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Daptomycin is a novel lipopeptide antibiotic used in the treatment of certain infections caused by Gram-positive organisms. It is a naturally-occurring compound found in the soil saprotroph Streptomyces roseosporus. Its distinct mechanism of action means that it may be useful in treating infections caused by multi-resistant bacteria. It is marketed in the United States under the trade name Cubicin (Cubist Pharmaceuticals).
Additional recommended knowledge
The compound was originally discovered by researchers at Eli Lilly and Company in the 1980s, who designated the compound LY 146032.
The compound showed promise in Phase I/II clinical trials for the treatment of infections caused by Gram-positive organisms. However, high dose therapy was found to be associated with adverse effects on skeletal muscle, including myalgia and the potential for myositis, and Lilly ceased development. The rights to LY 146032 were subsequently acquired by Cubist Pharmaceuticals in 1997, which subsequently marketed the drug under the trade name CUBICIN following U.S. Food and Drug Administration (FDA) approval in November 2003. CUBICIN is marketed in the EU and several other countries by Novartis following its buying of Chiron Corporation, whom previously held those licences. Outside of the US, CUBICIN is available in Germany and the UK, with further launches expected in 2007.
Daptomycin has a distinct mechanism of action, disrupting multiple aspects of bacterial cell membrane function. It appears to bind to the membrane and cause rapid depolarisation, resulting in a loss of membrane potential leading to inhibition of protein, DNA and RNA synthesis, which results in bacterial cell death.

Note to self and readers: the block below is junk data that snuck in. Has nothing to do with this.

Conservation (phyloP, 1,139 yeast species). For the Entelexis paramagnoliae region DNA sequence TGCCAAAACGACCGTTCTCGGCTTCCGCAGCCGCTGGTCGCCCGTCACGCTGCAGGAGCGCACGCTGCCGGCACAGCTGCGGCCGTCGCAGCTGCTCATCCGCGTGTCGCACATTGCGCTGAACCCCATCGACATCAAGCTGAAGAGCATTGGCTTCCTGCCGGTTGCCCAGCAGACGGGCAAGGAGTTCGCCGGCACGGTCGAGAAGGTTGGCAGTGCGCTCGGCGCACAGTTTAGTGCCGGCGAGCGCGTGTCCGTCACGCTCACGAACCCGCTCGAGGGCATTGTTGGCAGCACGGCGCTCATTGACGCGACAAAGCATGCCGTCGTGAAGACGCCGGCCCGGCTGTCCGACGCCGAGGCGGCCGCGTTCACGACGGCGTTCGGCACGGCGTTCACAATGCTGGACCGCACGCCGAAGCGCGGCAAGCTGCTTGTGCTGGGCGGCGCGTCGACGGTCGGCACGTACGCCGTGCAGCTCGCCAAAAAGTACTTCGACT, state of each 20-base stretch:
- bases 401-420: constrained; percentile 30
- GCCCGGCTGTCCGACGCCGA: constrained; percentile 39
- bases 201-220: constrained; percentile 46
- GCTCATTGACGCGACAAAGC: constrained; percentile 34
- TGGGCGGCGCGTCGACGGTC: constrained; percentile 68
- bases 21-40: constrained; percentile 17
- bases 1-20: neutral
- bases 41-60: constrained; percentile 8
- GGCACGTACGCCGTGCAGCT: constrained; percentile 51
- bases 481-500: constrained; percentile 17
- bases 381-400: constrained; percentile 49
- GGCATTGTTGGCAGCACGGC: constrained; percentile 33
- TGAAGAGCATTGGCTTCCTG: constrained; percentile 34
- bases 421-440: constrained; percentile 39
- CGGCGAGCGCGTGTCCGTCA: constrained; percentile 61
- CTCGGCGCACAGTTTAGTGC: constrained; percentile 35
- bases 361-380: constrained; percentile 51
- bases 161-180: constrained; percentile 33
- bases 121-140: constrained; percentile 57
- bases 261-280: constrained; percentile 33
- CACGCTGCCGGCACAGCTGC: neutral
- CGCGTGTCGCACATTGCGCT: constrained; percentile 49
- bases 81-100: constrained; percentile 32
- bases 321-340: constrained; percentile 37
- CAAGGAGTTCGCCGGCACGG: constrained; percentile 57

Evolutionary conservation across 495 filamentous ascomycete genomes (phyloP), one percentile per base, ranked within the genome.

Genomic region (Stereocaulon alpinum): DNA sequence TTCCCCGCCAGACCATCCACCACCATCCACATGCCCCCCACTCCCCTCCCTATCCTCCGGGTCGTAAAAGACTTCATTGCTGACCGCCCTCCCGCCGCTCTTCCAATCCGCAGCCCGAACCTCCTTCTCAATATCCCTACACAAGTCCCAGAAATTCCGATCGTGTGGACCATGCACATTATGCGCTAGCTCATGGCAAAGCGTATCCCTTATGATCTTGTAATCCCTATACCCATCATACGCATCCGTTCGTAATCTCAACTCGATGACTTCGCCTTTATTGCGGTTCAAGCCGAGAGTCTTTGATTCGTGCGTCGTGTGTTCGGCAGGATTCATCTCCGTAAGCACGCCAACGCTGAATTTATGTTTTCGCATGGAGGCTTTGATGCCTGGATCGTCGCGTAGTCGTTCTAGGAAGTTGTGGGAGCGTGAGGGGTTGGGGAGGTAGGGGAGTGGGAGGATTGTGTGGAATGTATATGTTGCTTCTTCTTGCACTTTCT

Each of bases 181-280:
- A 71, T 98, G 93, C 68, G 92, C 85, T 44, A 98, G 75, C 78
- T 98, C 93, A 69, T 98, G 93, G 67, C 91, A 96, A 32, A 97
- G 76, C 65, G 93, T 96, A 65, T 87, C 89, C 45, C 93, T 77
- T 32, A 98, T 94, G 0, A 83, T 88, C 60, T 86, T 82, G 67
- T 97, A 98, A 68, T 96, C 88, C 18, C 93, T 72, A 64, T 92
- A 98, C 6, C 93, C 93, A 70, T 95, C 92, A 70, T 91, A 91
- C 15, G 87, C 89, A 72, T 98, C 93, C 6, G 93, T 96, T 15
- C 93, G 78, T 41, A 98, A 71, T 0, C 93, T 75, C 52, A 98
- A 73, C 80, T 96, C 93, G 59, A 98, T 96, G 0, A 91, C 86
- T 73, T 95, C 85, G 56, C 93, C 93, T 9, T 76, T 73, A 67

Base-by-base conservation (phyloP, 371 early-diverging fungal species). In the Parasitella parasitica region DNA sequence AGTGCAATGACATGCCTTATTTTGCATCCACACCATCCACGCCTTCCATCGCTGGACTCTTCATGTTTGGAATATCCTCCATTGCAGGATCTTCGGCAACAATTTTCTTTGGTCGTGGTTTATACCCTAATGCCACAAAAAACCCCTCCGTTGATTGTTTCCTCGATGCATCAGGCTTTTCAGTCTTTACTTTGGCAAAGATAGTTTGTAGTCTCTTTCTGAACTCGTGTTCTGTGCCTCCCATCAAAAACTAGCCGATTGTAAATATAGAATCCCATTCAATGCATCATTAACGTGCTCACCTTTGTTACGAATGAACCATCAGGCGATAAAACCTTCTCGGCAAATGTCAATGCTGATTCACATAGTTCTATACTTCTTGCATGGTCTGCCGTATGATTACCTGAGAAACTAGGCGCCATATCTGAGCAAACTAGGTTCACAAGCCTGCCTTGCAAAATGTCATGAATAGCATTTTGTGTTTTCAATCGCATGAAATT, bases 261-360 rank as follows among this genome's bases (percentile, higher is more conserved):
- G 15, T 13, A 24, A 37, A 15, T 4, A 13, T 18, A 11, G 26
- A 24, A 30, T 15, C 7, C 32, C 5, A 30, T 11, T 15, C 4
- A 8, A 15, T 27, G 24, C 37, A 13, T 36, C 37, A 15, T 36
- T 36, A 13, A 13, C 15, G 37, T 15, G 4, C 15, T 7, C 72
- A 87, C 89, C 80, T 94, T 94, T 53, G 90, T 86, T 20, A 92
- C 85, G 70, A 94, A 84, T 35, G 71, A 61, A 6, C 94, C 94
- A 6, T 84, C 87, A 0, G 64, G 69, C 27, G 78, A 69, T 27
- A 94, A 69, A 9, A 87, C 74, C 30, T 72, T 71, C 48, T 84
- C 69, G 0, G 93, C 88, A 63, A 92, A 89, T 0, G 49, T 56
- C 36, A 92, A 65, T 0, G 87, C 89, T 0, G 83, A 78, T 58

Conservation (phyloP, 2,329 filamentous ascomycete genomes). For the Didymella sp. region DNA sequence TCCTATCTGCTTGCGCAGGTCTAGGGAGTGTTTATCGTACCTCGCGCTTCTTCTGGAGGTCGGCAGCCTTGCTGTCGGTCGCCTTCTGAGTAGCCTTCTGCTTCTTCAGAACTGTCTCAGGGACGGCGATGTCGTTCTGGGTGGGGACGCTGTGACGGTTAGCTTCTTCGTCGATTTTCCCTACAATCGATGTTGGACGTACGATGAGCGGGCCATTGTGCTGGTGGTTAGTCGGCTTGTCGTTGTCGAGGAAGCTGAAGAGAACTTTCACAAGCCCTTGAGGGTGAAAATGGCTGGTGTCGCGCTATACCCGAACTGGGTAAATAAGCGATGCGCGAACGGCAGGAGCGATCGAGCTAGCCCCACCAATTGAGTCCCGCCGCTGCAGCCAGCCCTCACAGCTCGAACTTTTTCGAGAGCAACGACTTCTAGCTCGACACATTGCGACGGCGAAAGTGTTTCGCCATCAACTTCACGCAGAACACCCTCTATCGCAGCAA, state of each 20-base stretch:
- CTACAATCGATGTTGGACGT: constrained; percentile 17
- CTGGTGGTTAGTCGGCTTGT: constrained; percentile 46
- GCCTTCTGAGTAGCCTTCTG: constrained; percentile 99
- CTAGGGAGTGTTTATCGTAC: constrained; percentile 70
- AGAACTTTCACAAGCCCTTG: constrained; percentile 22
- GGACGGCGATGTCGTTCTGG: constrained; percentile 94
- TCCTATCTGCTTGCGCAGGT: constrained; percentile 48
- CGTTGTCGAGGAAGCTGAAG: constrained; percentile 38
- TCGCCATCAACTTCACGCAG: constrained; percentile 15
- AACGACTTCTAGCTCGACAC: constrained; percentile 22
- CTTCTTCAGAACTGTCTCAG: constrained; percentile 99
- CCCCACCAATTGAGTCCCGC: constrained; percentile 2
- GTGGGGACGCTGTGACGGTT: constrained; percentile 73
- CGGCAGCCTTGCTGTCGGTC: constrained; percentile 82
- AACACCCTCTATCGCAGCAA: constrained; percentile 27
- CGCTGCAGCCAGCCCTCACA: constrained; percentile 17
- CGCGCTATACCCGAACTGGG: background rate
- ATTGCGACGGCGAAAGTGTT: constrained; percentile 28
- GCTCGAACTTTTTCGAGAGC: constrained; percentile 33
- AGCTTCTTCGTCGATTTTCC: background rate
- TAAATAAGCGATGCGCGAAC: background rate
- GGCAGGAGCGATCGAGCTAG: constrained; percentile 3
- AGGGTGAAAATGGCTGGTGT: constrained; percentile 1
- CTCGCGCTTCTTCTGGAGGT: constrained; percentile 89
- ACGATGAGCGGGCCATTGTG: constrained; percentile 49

The bactericidal activity of daptomycin is concentration-dependent. There is in vitro evidence of synergy with β-lactam antibiotics.
Daptomycin is active against Gram-positive bacteria only. It has proven in vitro activity against enterococci (including glycopeptide-resistant Enterococci (GRE)), staphylococci (including methicillin-resistant Staphylococcus aureus), streptococci and corynebacteria.
Daptomycin is approved in the United States for skin and skin structure infections caused by Gram-positive infections, Staphylococcus aureus bacteraemia and right-sided S. aureus endocarditis.
Daptomycin has been shown to be not inferior to standard therapies (nafcillin, oxacillin, flucloxacillin or vancomycin) in the treatment of bacteraemia and right-sided endocarditis caused by Staphylococcus aureus.
In Phase III clinical trials, limited data showed that daptomycin was associated with poor outcomes in patients with left-sided endocarditis. It is inactivated by pulmonary surfactants and is not indicated for the treatment of pneumonia. Daptomycin has not been studied in patients with prosthetic valve endocarditis or meningitis.
Dosage and presentation
In skin and soft tissue infections, 4 mg/kg daptomycin is given intravenously once daily. For S. aureus bacteraemia or right-sided endocarditis, the approved dose is 6 mg/kg given intravenously once daily.
The dose of daptomycin must be reduced in renal impairment. There is no information available on dosing in people less than 18 years of age.
Daptomycin is supplied as a sterile preservative-free pale yellow to light brown lyophilised 500 mg cake that must be reconstituted with 0.9% saline prior to use.
Adverse drug reactions associated with daptomycin therapy include:
There are also reports of myopathy and rhabdomyolysis occurring in patients simultaneously taking statins but whether this is due entirely to the statin or whether daptomycin potentiates this effect is unknown. Due to the limited data available, the manufacturer recommends that statins be temporarily discontinued while the patient is receiving daptomycin therapy.
|This article is licensed under the GNU Free Documentation License. It uses material from the Wikipedia article "Daptomycin". A list of authors is available in Wikipedia.|